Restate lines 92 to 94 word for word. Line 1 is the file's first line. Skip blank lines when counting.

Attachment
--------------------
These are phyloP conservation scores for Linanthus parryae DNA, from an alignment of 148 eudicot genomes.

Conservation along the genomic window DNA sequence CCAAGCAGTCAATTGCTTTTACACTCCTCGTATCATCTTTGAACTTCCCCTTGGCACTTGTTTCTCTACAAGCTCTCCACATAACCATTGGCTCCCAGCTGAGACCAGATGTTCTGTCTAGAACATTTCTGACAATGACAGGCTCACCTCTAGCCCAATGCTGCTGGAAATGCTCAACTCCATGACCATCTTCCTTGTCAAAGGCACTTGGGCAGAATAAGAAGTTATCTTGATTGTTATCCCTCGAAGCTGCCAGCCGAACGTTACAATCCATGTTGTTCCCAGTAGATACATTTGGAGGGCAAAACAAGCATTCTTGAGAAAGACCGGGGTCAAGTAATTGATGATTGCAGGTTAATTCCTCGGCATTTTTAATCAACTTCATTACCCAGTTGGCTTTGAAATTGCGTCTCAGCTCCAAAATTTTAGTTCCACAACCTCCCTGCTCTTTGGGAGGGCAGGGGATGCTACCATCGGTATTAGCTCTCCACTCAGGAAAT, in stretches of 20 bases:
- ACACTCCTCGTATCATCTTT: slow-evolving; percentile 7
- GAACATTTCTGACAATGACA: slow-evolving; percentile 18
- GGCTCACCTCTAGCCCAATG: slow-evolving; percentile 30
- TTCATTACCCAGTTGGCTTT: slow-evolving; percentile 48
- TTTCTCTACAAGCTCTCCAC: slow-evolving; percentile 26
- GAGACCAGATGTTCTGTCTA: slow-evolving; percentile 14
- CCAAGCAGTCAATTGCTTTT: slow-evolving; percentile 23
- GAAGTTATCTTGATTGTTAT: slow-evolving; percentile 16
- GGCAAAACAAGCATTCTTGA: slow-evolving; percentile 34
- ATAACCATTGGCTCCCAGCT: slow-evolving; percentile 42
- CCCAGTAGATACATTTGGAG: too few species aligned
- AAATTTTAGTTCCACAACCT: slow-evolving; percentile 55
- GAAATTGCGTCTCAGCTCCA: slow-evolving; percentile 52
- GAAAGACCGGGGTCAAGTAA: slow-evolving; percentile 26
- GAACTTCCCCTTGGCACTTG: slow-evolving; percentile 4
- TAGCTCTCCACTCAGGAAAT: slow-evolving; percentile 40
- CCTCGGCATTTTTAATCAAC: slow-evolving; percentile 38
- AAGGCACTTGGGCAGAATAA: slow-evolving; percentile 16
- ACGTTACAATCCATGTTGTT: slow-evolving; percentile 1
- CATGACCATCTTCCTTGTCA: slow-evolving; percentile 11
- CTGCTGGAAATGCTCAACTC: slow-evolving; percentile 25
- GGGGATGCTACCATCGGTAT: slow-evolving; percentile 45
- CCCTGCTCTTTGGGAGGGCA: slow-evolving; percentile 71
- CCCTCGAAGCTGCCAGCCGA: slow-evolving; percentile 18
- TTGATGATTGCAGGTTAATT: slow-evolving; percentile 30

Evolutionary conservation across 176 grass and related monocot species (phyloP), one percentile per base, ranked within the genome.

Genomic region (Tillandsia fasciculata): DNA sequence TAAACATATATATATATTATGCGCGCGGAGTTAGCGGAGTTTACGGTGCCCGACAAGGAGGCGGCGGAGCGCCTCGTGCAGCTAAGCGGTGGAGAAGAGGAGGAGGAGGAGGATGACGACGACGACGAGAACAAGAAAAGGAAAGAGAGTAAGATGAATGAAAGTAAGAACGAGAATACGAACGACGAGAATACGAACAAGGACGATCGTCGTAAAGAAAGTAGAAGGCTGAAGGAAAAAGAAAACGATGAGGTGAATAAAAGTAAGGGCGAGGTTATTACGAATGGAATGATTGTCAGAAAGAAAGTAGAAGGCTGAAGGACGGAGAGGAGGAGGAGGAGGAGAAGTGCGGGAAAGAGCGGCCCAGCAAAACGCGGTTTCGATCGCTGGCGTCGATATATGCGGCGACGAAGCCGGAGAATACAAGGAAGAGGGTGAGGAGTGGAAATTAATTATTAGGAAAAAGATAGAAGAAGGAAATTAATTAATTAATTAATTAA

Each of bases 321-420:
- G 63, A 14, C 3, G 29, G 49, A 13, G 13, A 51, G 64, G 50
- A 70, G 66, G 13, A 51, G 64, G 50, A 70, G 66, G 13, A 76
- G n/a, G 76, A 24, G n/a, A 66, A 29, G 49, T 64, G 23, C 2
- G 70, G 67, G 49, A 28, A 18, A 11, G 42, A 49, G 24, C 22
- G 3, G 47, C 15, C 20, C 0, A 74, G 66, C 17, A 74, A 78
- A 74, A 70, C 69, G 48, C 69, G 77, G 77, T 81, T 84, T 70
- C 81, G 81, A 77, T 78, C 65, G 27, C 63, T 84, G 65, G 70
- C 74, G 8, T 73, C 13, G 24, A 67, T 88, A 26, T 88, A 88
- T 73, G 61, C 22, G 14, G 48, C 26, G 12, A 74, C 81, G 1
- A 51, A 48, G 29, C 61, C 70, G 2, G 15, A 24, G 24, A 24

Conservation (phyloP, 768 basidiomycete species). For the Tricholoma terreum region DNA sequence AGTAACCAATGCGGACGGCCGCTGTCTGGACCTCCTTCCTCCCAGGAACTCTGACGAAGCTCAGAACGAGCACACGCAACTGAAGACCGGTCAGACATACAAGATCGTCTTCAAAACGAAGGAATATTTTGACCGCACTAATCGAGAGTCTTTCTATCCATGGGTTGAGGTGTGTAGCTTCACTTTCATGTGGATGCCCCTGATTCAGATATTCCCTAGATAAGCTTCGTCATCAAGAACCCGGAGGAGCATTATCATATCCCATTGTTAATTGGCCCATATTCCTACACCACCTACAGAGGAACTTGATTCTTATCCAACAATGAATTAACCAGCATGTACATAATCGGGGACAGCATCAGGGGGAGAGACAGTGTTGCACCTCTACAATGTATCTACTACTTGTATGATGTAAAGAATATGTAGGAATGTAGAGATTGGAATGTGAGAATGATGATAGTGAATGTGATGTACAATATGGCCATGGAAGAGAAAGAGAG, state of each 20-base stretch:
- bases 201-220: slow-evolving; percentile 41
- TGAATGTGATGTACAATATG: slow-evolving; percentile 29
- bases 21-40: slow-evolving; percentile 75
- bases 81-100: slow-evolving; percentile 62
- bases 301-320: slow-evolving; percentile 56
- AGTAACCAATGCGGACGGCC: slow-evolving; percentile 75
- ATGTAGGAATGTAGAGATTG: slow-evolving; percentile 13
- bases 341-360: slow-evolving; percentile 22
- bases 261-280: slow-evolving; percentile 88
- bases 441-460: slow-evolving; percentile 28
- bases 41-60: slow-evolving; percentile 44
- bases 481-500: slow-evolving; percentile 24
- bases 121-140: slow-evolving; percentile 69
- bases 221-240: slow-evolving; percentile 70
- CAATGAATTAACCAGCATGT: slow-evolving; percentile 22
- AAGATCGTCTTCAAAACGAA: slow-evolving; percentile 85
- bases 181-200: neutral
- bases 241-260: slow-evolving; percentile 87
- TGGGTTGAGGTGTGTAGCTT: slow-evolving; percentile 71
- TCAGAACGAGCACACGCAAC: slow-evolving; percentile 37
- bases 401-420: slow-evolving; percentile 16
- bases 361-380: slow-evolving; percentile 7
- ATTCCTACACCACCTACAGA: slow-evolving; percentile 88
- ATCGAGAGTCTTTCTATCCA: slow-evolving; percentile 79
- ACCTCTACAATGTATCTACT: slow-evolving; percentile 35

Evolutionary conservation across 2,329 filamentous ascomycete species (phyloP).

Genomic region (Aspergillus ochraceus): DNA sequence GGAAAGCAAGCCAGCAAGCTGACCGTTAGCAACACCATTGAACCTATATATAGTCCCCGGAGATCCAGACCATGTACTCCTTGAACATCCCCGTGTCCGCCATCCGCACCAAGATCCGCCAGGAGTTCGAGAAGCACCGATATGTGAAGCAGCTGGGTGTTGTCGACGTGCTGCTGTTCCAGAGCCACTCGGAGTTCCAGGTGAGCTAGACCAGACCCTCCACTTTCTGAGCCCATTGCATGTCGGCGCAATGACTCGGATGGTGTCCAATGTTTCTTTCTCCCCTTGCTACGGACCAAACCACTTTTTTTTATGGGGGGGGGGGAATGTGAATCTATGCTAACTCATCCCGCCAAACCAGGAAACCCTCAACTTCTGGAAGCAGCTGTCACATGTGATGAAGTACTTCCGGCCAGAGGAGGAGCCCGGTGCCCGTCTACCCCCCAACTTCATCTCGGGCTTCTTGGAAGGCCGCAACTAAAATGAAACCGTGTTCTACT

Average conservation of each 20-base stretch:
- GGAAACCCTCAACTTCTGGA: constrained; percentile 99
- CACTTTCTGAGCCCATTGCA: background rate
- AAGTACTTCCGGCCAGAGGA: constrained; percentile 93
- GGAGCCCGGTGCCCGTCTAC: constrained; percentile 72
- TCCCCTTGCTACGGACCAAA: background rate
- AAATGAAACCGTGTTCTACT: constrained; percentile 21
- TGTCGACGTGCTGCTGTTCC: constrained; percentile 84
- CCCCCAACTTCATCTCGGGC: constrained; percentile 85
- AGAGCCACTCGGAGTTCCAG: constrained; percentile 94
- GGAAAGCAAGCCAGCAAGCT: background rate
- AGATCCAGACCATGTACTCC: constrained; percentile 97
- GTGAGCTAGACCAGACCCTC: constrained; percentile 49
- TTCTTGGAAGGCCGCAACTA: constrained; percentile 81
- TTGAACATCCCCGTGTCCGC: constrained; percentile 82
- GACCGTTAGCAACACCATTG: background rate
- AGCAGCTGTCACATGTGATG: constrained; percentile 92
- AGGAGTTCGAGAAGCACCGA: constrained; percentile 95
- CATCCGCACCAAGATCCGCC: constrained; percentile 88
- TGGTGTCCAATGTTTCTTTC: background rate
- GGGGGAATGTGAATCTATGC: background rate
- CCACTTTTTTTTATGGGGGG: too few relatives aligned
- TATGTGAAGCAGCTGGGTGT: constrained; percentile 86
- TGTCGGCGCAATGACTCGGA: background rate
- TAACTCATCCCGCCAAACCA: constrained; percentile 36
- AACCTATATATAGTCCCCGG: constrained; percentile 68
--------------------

- TGTCGGCGCAATGACTCGGA: background rate
- TAACTCATCCCGCCAAACCA: constrained; percentile 36
- AACCTATATATAGTCCCCGG: constrained; percentile 68